Concerns about test price gouging may lead to greater scrutiny of costs
Many experts say that an essential component of moving forward from the COVID-19 pandemic is wide-spread testing. Some organizations are already using a negative COVID-19 test as a requirement to return to work, and airlines are experimenting with testing before long-haul flights.
As the proliferation of ‘routine’ testing grows, so do the headlines about COVID-19 test price gouging. Recent articles such as The $7,000 Covid test: Why states are stepping in to shield consumers and 'I was floored': Coronavirus test prices charged by some hospitals and labs stun consumers, spur questions have the potential to alarm both legislators and consumers. Unfortunately, the industry outliers cited in the articles can damage the lab industry's reputation as a whole. Understanding the circumstances of test price gouging and the regulations to prevent it can help your organization take proactive steps to protect your lab's reputation as cost comes under greater scrutiny.
Test price gouging and out-of-network coverage
According to a recent survey by America’s Health Insurance Plans (AHIP), almost ten percent of diagnostic and antibody test claims were from out-of-network providers (OON). Of that ten percent, one-in-ten OON claims charged $390 on average, which amounts to three times the $130 average cost in the commercial market. The average OON charge was $185 ($55 more than the commercial average), with almost 40% of diagnostic OON tests exceeding the average.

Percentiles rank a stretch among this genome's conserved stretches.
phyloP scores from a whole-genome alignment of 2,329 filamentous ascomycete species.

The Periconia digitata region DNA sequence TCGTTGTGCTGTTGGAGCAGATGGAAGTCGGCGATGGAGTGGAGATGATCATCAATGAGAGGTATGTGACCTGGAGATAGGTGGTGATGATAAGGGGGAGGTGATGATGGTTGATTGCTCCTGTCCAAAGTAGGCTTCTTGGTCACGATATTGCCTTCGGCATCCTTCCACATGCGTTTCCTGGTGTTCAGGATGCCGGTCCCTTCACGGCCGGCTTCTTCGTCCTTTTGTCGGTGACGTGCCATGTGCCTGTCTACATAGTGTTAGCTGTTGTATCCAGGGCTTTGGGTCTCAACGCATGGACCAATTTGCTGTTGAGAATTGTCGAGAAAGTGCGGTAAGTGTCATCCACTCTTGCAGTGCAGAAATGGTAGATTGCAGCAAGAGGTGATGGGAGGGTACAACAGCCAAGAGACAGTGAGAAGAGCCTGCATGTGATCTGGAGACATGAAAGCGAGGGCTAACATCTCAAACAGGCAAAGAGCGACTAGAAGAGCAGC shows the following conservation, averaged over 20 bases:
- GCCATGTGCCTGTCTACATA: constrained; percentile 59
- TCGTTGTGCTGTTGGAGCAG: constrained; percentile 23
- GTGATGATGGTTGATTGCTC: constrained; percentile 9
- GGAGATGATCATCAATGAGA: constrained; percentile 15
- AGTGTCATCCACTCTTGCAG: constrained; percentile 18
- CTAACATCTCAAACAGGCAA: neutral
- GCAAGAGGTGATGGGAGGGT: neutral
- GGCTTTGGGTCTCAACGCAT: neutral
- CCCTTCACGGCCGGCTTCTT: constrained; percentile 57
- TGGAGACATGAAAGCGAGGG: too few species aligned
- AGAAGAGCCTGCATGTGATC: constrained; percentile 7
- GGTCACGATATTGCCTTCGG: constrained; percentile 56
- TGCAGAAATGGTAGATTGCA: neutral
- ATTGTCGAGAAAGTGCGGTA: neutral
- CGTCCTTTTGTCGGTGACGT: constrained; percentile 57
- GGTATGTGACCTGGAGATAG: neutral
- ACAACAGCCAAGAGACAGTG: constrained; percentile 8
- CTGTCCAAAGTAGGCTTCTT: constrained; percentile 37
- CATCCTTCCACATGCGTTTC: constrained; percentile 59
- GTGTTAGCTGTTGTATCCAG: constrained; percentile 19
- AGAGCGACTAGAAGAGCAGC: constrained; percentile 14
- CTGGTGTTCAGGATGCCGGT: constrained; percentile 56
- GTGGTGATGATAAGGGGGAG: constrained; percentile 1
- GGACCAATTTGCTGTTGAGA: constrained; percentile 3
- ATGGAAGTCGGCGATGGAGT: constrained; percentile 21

According to the Coronavirus Aid, Relief and Economic Security (CARES) Act, insurance companies must pay for medically necessary COVID testing with no cost-sharing – meaning without charging copays, coinsurance or deductibles – and no prior authorization. Therefore, when insurance companies receive an OON bill for medically necessary COVID testing, it must be paid according to the OON agreement. In many instances, there is no contract and the insurance company must pay the full amount charged.
Federal and state governments are trying to curtail price gouging
An overlooked part of the CARES Act legislation focuses on price transparency for COVID-19 testing. The facts to know:
- Providers of diagnostic testing are required “to make public the cash price for a COVID-19 diagnostic test on the provider’s public internet website.”
- The price must be published for as long as the COVID public health emergency persists.
AHIP has called on the federal government to enforce the price-posting requirement as a step to reduce price gouging.
State insurance regulators in Washington, North Dakota, Oklahoma, Georgia, and Tennessee have taken steps to curtail excessive billing opportunities. Insured patients in Washington can no longer be billed for provider-ordered testing. North Dakota, Oklahoma, Georgia and Tennessee have capped costs.
As testing becomes more accessible, and in some cases, required to return to work or school, the cost is likely to come under greater scrutiny by the public.